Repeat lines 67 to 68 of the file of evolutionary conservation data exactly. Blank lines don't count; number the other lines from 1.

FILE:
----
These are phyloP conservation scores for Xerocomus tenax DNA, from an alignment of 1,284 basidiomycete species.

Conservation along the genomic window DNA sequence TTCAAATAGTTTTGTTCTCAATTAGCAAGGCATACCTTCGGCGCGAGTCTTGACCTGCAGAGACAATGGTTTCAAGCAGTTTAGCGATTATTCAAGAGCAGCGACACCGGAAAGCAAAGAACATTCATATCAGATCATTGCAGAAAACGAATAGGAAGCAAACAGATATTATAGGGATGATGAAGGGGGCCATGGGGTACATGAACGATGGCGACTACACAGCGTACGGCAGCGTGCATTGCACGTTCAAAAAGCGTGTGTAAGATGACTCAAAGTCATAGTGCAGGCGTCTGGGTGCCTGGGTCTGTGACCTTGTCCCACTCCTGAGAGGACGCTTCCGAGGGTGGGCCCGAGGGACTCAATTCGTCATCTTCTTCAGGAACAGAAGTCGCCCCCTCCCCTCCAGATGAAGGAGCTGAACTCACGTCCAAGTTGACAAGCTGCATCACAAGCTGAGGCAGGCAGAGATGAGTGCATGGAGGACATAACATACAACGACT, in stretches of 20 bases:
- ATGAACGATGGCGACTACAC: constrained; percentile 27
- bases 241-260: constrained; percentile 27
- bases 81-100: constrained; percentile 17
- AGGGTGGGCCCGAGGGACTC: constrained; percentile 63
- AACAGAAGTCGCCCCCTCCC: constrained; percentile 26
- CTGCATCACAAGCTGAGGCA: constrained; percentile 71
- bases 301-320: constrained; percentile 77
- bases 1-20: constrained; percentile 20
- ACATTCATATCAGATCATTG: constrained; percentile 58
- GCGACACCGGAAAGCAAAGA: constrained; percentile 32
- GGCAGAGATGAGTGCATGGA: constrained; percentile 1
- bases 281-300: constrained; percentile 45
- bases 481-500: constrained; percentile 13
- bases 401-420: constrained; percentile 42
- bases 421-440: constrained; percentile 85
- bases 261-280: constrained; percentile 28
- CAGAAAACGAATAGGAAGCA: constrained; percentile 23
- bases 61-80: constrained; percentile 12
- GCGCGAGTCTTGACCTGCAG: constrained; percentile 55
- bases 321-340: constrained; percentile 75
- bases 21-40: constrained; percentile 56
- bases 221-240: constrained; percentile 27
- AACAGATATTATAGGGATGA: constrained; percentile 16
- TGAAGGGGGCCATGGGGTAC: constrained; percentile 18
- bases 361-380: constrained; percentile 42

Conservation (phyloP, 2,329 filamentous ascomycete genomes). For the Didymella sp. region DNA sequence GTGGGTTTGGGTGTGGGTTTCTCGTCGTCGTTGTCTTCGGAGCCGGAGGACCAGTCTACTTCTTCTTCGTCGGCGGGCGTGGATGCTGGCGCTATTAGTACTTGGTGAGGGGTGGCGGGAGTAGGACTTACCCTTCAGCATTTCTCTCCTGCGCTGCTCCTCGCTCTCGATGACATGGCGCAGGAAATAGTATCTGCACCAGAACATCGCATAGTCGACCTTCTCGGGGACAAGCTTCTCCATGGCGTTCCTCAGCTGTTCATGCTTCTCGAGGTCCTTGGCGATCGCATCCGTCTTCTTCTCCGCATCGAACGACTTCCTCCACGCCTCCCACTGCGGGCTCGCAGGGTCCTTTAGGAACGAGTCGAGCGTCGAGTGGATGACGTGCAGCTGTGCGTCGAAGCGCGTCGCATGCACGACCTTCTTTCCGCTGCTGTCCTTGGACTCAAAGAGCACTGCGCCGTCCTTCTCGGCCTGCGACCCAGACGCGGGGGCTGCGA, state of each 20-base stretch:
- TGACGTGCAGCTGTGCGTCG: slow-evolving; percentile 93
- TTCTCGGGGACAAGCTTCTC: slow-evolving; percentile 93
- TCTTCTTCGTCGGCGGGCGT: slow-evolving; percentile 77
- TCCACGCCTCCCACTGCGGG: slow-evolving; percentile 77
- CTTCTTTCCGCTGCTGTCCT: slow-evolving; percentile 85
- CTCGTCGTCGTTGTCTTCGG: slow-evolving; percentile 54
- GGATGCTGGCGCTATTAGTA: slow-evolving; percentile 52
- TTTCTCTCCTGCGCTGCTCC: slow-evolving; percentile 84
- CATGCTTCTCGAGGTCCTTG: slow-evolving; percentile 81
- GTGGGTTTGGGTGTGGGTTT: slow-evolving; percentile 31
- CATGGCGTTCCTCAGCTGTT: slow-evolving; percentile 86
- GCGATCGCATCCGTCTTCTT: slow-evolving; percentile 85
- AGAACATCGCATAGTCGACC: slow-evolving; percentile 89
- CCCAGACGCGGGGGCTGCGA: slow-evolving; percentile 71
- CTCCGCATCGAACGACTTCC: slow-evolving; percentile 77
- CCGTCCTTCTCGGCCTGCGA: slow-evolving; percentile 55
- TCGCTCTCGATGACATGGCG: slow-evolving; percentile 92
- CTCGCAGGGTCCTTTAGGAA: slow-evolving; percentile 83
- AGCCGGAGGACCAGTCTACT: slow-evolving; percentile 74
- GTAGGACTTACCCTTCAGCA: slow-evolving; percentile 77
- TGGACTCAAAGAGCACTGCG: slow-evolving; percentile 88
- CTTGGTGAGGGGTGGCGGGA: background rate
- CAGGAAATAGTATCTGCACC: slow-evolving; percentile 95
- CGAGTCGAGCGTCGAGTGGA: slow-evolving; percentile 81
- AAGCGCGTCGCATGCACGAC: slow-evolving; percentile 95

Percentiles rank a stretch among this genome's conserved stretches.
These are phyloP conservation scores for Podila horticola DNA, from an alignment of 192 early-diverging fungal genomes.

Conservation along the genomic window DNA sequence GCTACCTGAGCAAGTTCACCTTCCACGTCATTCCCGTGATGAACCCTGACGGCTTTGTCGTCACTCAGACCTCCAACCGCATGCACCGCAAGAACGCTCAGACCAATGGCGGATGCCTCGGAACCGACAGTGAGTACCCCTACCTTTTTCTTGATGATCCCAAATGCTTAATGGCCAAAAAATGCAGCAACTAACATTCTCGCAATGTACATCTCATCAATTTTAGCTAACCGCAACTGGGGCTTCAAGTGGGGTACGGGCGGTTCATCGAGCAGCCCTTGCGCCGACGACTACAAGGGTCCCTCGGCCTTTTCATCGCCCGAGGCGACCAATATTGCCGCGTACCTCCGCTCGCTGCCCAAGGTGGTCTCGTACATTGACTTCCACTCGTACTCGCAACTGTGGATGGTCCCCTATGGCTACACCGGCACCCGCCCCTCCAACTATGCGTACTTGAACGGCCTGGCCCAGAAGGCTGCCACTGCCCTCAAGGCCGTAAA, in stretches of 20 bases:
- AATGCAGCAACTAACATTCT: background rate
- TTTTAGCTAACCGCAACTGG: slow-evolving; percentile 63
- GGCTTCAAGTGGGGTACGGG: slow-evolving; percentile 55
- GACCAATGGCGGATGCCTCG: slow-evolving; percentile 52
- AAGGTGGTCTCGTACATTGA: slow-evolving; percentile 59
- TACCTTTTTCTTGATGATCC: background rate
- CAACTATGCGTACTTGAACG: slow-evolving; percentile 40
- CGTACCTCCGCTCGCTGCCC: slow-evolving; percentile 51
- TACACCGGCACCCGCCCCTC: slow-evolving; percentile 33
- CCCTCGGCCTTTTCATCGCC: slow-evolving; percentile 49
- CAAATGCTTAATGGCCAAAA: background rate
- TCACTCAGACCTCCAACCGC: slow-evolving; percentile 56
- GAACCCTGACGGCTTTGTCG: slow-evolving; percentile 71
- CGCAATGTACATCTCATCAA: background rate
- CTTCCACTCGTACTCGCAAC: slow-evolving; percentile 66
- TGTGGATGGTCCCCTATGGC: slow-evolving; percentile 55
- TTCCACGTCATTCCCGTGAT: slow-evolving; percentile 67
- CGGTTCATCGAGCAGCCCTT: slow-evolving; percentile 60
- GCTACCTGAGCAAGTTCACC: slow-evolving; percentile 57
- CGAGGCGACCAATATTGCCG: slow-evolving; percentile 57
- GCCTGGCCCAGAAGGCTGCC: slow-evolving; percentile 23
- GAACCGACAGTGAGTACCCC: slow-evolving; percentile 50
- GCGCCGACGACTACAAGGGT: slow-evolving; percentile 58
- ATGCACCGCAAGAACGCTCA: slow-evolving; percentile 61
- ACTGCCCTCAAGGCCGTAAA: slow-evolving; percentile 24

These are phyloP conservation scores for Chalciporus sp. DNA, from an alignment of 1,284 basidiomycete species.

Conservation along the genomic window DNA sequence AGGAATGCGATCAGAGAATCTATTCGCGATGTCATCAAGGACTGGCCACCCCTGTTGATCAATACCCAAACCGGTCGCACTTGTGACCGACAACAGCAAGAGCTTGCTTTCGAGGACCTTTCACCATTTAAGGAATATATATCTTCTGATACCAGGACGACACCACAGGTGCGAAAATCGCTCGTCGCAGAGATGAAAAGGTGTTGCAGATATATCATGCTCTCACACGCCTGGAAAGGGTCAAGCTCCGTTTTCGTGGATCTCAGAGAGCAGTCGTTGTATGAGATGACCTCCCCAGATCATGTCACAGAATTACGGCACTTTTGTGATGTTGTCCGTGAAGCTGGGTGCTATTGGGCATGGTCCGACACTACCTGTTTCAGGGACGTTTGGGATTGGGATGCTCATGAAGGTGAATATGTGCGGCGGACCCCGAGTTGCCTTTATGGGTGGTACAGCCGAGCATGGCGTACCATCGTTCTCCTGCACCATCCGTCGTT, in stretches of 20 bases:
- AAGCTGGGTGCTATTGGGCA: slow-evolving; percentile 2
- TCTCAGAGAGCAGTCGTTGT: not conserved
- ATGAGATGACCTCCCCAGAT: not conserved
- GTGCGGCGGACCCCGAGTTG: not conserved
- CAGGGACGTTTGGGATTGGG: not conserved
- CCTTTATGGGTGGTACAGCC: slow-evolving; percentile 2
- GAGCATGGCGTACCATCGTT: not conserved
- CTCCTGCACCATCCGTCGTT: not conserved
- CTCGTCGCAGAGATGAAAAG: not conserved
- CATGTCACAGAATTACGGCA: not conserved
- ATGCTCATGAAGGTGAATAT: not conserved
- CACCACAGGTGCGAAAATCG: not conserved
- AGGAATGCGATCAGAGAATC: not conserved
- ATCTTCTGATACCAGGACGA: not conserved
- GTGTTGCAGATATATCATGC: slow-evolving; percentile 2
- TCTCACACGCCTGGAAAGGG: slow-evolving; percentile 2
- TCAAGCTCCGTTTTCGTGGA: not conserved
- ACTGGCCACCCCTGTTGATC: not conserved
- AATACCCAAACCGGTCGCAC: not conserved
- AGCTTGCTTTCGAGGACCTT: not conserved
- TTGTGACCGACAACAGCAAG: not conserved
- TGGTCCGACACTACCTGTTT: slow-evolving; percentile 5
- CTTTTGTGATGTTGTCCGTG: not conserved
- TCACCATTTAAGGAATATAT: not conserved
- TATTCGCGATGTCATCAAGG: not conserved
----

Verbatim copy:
- CAAATGCTTAATGGCCAAAA: background rate
- TCACTCAGACCTCCAACCGC: slow-evolving; percentile 56